Here are some numbers from two of Ridan’s most well reviewed authors: Michael J. Sullivan and Nathan Lowell. With over 2,000 ratings for Michael and 1,100 ratings for Nathan, they have established themselves as quality story tellers.
Don’t be afraid to ask your readers for assistance. When you receive a fan mail singing your praises, or see someone give a high rating of one of your books via Goodreads mention that you’re glad they enjoyed the work, and if they would like to help others to take a chance and give your stories a try to please post a review on Amazon or add commentary to a ranking on Goodreads. Explain that they do not have to write full reviews – just a few sentences explaining why they liked the book. Also be sure to mention that any reviews helps and good, bad, or indifferent all you really want from them is a fair assessment.
While we’re on the subject, a bad or so-so review will actually help you. When readers see only 4 and 5 star reviews they come away with the impression that the posters are friends or relatives of the authors. Having a variety of opinions helps to ensure that the sampling reflects real reading habits. No book is universally liked by everyone, and a few detractors that make the overall number higher are better than less reviews which are all singing your praises. Not everyone is going to find your book “their cup of tea”.
That being said, you can improve your changes by finding people who like books similar to your own. In the past, I’ve used Amazon to find “first readers”. Many of the reviewers post their email addresses as part of their profile. Since you already know they like the type of book you’ve written your chances are better of receiving a positive review.
What not to do
As mentioned in yesterday’s post. You should never pay for a review. It completely undermines your credibility. Again, as I mentioned I found a book similar to Michael's that had a good review by someone called Geri Ahern. When I goggled her to find an email address, I found a blog where she reviews book for a fee. I immediately felt less of the book, not only because I couldn’t trust the review, but it exposed the desperation of the author.
Speaking of desperation, don’t post a review of your own work when you have only a few reviews. It is seen as a blatant attempt to bolster your numbers. Once you have many reviews you can go post on your book – not so much for review – but to give you an opportunity to talk to potential readers about the story behind the book. What your motivation was, were you looking for light and fun, dark and gritty, realistic, fantastical, etc. etc. Use it as an opportunity to show a bit of yourself. Readers want to connect with authors.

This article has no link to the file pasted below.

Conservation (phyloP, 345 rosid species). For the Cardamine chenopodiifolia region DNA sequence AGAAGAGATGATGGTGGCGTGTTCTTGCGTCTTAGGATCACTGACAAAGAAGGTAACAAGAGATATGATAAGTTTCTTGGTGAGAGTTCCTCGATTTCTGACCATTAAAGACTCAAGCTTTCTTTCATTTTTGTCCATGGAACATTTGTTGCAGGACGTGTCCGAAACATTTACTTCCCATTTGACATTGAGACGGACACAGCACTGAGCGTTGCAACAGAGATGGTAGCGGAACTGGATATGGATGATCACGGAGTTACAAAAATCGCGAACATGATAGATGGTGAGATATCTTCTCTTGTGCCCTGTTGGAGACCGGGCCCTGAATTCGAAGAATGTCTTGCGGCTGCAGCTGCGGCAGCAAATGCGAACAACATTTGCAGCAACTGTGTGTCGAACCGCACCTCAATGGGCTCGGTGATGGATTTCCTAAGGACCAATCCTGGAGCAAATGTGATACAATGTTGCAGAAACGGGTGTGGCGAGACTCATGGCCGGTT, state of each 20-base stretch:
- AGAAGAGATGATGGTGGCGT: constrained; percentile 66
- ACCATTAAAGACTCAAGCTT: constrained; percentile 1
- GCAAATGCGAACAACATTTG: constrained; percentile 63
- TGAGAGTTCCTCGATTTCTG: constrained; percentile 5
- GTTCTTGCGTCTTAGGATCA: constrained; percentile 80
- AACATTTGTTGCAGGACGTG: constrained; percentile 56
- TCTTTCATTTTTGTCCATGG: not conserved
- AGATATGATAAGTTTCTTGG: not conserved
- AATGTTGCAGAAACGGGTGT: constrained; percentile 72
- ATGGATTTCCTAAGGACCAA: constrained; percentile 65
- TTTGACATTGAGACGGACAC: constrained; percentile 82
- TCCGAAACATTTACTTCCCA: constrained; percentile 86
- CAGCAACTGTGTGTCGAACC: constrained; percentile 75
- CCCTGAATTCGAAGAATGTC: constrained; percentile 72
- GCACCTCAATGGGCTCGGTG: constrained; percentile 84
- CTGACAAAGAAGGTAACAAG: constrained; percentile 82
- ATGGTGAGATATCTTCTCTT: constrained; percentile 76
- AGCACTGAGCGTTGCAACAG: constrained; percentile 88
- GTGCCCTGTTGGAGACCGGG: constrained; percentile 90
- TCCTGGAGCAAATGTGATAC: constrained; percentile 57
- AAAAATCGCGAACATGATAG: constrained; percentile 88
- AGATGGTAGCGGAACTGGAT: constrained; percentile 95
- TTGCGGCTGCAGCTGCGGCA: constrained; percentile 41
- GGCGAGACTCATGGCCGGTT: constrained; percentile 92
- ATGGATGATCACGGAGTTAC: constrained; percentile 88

Along that same line, my standard response was never to comment back on a review. Awhile ago, as Michael’s following grew, I encouraged him to start posting comments to thank people for helping to spread the news. Many came back completely amazed that an author would take the time to respond. It impressed the heck out of them, and you can be sure they’ve mentioned it to a friend when recommending your book. But of course it goes without saying that you should never, ever, berate someone who gives you a bad review. Take the high ground. Thank them for taking the time to share their opinion and tell them that you’re sorry the book didn’t resonate with them. NEVER try to convince them their opinion was wrong or unfounded.
One last thing to avoid is the exchange of reviews with other authors. Again, in the beginning you are so desperate for numbers you might think doing so would be a great win-win for you and the other author. The reality is it is a land mind of problems. What if you don’t like their book? What if you don’t like theirs? Do you risk your own credibility by saying something that is junk is wonderful? Do you refuse to post and get the author mad such that he leaves a negative review in response? Many authors form friendships with other authors through networking. As such, they sometimes read someone else’s book either out of curiosity or just in a desire to support their writing. If you do this, and you like it then certainly post an honest review to help them out. But don’t ever do it with the expectation of reciprocation.
Well, that’s my little lesson 101 on reviews. I hope you founding something in here that will help you in your own writing. And in keeping with my statements above, if you have read any Ridan book and enjoyed it, then please take just a minute to stop by the author’s Amazon page and leave a comment. Again, even if you didn’t like the book, adding another “count to the tally” and expressing an honest opinion is always appreciated.